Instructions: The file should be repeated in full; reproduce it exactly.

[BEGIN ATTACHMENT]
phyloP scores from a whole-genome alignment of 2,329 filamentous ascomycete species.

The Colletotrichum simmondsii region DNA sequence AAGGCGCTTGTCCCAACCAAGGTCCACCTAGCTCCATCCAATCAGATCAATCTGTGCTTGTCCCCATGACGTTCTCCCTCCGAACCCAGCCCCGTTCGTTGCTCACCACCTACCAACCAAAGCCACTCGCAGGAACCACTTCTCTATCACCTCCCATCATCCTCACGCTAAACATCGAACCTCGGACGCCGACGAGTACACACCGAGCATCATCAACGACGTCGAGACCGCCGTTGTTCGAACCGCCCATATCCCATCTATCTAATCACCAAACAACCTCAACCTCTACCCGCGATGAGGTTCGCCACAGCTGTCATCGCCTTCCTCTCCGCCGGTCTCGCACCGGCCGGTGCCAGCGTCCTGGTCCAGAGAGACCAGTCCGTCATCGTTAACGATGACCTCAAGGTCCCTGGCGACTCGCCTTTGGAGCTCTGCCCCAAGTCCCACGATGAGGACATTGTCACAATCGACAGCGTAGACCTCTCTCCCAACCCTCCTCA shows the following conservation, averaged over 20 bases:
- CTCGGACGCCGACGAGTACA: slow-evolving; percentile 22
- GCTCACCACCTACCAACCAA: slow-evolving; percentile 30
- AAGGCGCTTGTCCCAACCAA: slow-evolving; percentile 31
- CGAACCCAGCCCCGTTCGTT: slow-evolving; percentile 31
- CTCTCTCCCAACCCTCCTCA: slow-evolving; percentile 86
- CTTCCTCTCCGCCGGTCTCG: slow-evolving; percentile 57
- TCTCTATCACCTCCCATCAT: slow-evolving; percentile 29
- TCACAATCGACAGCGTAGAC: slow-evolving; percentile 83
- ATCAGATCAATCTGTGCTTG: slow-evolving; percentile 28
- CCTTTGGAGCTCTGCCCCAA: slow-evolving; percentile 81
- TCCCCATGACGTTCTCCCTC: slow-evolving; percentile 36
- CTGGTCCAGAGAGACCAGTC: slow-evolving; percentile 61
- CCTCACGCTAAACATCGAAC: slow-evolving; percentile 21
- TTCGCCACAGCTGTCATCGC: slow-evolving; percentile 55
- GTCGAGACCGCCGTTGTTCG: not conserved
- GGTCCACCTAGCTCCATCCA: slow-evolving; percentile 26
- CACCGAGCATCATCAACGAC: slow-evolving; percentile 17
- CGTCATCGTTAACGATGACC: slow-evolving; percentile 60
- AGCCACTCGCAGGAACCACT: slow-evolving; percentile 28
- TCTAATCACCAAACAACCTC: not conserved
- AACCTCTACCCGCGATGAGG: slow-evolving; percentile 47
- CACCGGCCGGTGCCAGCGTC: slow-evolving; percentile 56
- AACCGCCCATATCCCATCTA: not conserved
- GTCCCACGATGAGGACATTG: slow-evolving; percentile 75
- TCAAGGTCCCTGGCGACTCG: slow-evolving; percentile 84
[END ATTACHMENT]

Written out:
phyloP scores from a whole-genome alignment of 2,329 filamentous ascomycete species.

The Colletotrichum simmondsii region DNA sequence AAGGCGCTTGTCCCAACCAAGGTCCACCTAGCTCCATCCAATCAGATCAATCTGTGCTTGTCCCCATGACGTTCTCCCTCCGAACCCAGCCCCGTTCGTTGCTCACCACCTACCAACCAAAGCCACTCGCAGGAACCACTTCTCTATCACCTCCCATCATCCTCACGCTAAACATCGAACCTCGGACGCCGACGAGTACACACCGAGCATCATCAACGACGTCGAGACCGCCGTTGTTCGAACCGCCCATATCCCATCTATCTAATCACCAAACAACCTCAACCTCTACCCGCGATGAGGTTCGCCACAGCTGTCATCGCCTTCCTCTCCGCCGGTCTCGCACCGGCCGGTGCCAGCGTCCTGGTCCAGAGAGACCAGTCCGTCATCGTTAACGATGACCTCAAGGTCCCTGGCGACTCGCCTTTGGAGCTCTGCCCCAAGTCCCACGATGAGGACATTGTCACAATCGACAGCGTAGACCTCTCTCCCAACCCTCCTCA shows the following conservation, averaged over 20 bases:
- CTCGGACGCCGACGAGTACA: slow-evolving; percentile 22
- GCTCACCACCTACCAACCAA: slow-evolving; percentile 30
- AAGGCGCTTGTCCCAACCAA: slow-evolving; percentile 31
- CGAACCCAGCCCCGTTCGTT: slow-evolving; percentile 31
- CTCTCTCCCAACCCTCCTCA: slow-evolving; percentile 86
- CTTCCTCTCCGCCGGTCTCG: slow-evolving; percentile 57
- TCTCTATCACCTCCCATCAT: slow-evolving; percentile 29
- TCACAATCGACAGCGTAGAC: slow-evolving; percentile 83
- ATCAGATCAATCTGTGCTTG: slow-evolving; percentile 28
- CCTTTGGAGCTCTGCCCCAA: slow-evolving; percentile 81
- TCCCCATGACGTTCTCCCTC: slow-evolving; percentile 36
- CTGGTCCAGAGAGACCAGTC: slow-evolving; percentile 61
- CCTCACGCTAAACATCGAAC: slow-evolving; percentile 21
- TTCGCCACAGCTGTCATCGC: slow-evolving; percentile 55
- GTCGAGACCGCCGTTGTTCG: not conserved
- GGTCCACCTAGCTCCATCCA: slow-evolving; percentile 26
- CACCGAGCATCATCAACGAC: slow-evolving; percentile 17
- CGTCATCGTTAACGATGACC: slow-evolving; percentile 60
- AGCCACTCGCAGGAACCACT: slow-evolving; percentile 28
- TCTAATCACCAAACAACCTC: not conserved
- AACCTCTACCCGCGATGAGG: slow-evolving; percentile 47
- CACCGGCCGGTGCCAGCGTC: slow-evolving; percentile 56
- AACCGCCCATATCCCATCTA: not conserved
- GTCCCACGATGAGGACATTG: slow-evolving; percentile 75
- TCAAGGTCCCTGGCGACTCG: slow-evolving; percentile 84